For what it's worth!
 

·
Registered
Joined
·
681 Posts
Do what Jack-O said, then try an XD right next to it and even an M&P. From a generic point of view, XD's and M&P's in 9mm have less felt recoil than the Glocks. M&P a tad less than XD. I think the XD has the best natural point without modification. Any of those 3 manufacturers should do you ok. Not to mention the XDm 9mm is 19+1.
 

·
Registered
Joined
·
919 Posts
Discussion Starter · #17 ·
Do what Jack-O said, then try an XD right next to it and even an M&P. From a generic point of view, XD's and M&P's in 9mm have less felt recoil than the Glocks. M&P a tad less than XD. I think the XD has the best natural point without modification. Any of those 3 manufacturers should do you ok. Not to mention the XDm 9mm is 19+1.
Ya, how does that work when NY says anything over 10 rounds is evil? Do I have to get special magazines or somthing??
 

·
Registered
Joined
·
331 Posts
Hounddog said about what I would say.
Start with caliber choice then weight.
The 10 round issue also affects you. The great thing about the Clinton gun ban/ mag capacity law was it created a revolution in gun design. Small guns packed full of 10 rounds. I think Taurus mastered this.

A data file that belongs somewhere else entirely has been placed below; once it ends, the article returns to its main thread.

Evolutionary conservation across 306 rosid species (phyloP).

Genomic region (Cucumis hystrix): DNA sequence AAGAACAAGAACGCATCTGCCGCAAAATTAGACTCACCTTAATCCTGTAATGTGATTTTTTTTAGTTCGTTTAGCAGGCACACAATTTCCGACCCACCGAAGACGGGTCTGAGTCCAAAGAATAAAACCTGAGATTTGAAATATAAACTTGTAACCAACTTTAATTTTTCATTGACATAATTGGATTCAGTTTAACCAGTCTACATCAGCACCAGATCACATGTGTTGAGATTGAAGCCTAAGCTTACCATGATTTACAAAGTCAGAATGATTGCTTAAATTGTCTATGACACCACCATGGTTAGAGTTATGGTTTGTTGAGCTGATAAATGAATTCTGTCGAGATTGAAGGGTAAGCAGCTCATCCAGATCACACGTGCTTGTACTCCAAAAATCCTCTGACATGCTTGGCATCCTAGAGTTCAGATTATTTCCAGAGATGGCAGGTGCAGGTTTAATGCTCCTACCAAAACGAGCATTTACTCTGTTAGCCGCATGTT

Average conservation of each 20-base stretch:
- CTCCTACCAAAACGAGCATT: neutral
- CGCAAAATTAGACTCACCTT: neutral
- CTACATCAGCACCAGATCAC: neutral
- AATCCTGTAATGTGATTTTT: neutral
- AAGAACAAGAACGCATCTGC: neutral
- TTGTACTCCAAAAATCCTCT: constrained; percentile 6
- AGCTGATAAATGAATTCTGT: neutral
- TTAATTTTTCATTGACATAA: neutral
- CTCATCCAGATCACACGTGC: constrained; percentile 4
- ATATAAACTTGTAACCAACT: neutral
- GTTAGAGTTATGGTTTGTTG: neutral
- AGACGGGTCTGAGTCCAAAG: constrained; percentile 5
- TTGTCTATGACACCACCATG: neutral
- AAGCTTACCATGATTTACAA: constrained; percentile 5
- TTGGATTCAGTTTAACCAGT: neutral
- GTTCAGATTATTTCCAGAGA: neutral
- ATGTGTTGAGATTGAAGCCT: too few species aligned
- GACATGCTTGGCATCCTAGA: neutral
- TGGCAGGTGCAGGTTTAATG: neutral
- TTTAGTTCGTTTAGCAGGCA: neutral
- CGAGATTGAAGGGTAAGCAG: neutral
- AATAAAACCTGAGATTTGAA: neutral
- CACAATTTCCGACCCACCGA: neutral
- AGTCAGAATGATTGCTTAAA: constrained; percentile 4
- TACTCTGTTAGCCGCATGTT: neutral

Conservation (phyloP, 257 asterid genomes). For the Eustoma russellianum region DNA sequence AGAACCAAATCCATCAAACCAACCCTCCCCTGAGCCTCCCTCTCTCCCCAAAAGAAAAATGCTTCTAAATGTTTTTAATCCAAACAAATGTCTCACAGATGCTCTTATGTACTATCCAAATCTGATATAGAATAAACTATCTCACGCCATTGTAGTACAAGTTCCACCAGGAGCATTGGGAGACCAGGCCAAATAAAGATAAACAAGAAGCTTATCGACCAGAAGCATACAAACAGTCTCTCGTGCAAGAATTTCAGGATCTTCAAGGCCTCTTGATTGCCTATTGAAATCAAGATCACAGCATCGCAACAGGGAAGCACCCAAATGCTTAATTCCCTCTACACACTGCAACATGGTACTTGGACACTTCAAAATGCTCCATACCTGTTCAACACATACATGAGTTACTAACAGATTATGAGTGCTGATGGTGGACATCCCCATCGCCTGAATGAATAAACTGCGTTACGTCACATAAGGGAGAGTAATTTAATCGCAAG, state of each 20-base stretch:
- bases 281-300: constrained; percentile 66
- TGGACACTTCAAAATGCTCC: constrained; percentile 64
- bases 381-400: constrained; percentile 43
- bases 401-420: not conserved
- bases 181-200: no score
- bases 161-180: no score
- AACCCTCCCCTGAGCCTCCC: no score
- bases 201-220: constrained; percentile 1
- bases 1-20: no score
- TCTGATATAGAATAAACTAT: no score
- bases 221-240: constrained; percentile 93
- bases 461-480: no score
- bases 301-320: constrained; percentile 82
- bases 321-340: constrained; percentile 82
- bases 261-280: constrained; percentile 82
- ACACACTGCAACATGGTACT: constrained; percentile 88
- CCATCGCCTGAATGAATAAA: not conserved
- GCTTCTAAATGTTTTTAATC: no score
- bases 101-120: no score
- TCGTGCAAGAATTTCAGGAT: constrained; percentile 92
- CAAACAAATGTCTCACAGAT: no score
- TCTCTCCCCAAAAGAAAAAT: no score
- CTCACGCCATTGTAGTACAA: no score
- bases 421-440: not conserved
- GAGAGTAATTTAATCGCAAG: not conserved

If you are not going to carry this, then size and weight don't matter as much. Heavier guns are more fun at the range. (longer sight radius more recoil control)

ACTIONS EXPLAINED:
We all need to get used to the term "striker fired." I will explain at the end.

SA = the pull of the trigger does not move the hammer (cock the gun).
DA = pulling the trigger moves the hammer.
DA/SA = Double action to single action. The gun, at rest, is not cocked. When the gun is needed the first shot is DA. the action of the slide cocks the hammer for the next shot. PRACTICE: you need to shoot 1/3 of your shots in DA. The mistake people make is they load 15 rounds and start pulling the trigger. So 7% of there practice is DA. No wonder they can't hit anything on the first DA pull.

Glock is classified as a DA by the NIJ because the striker is in a half cocked state. Glock's term "Safe Action."